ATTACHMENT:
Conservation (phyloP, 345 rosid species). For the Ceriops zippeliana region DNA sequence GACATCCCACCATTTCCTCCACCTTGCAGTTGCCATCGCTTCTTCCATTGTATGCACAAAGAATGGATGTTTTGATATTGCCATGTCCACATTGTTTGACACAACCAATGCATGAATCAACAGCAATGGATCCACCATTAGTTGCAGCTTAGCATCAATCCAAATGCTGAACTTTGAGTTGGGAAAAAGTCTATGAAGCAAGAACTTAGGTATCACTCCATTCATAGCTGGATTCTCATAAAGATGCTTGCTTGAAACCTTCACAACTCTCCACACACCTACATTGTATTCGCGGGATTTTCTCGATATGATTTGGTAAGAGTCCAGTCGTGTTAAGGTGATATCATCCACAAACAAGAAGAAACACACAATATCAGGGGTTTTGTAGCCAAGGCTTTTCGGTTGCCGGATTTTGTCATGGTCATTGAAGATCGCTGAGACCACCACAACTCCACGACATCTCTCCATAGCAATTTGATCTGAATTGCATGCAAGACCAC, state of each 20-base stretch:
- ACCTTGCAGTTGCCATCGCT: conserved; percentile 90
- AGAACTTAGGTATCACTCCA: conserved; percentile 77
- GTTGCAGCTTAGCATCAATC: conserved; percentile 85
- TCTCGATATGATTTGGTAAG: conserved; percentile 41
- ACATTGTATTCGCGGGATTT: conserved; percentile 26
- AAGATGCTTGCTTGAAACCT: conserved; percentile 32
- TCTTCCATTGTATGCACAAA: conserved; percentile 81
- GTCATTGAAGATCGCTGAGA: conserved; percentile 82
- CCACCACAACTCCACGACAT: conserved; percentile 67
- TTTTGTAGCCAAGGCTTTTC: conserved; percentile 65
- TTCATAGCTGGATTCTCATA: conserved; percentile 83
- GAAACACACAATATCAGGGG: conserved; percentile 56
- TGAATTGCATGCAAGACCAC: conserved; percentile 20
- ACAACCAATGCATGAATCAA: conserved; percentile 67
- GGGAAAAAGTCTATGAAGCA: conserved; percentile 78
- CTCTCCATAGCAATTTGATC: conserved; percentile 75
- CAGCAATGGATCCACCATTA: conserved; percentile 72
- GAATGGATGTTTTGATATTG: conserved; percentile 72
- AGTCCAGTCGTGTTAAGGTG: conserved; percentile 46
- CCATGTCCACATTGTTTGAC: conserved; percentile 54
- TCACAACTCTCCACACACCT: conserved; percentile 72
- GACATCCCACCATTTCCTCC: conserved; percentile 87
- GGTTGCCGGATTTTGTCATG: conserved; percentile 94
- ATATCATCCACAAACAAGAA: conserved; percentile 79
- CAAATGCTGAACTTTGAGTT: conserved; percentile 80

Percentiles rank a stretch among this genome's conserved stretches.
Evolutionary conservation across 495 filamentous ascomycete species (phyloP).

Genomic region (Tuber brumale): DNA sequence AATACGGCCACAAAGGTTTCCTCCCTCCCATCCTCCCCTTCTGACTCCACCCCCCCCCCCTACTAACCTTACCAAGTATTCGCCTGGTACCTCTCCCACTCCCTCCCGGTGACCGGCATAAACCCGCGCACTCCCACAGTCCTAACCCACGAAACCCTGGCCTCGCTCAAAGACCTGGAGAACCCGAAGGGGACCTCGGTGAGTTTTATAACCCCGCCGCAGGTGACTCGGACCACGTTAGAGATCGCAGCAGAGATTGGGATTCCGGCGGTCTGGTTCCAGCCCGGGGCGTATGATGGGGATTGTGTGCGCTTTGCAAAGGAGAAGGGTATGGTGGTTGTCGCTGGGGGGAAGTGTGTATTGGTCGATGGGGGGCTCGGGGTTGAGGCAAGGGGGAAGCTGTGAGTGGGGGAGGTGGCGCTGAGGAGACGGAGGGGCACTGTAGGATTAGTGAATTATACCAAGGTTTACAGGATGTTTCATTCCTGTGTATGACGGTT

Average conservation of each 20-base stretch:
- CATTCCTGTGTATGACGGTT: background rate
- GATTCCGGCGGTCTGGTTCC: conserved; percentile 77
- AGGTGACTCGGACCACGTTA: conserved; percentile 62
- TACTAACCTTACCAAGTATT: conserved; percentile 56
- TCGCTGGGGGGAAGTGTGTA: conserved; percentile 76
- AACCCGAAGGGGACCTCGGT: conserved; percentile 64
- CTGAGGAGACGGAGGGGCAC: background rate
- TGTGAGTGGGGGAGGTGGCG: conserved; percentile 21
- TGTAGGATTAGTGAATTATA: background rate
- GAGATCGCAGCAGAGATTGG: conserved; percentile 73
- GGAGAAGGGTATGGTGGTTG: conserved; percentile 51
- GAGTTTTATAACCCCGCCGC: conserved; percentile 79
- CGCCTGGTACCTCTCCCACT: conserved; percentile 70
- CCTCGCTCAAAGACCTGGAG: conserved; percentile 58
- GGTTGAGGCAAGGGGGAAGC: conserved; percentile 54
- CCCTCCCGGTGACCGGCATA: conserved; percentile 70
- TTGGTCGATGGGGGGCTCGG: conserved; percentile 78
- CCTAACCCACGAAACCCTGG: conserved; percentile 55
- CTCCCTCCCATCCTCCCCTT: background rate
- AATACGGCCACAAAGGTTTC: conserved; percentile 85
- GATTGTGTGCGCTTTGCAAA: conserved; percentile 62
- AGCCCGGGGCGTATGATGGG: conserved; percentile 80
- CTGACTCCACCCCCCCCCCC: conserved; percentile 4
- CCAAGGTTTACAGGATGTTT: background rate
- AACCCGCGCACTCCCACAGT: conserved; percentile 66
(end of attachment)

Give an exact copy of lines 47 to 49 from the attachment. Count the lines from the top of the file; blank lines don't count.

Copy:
- TTGGTCGATGGGGGGCTCGG: conserved; percentile 78
- CCTAACCCACGAAACCCTGG: conserved; percentile 55
- CTCCCTCCCATCCTCCCCTT: background rate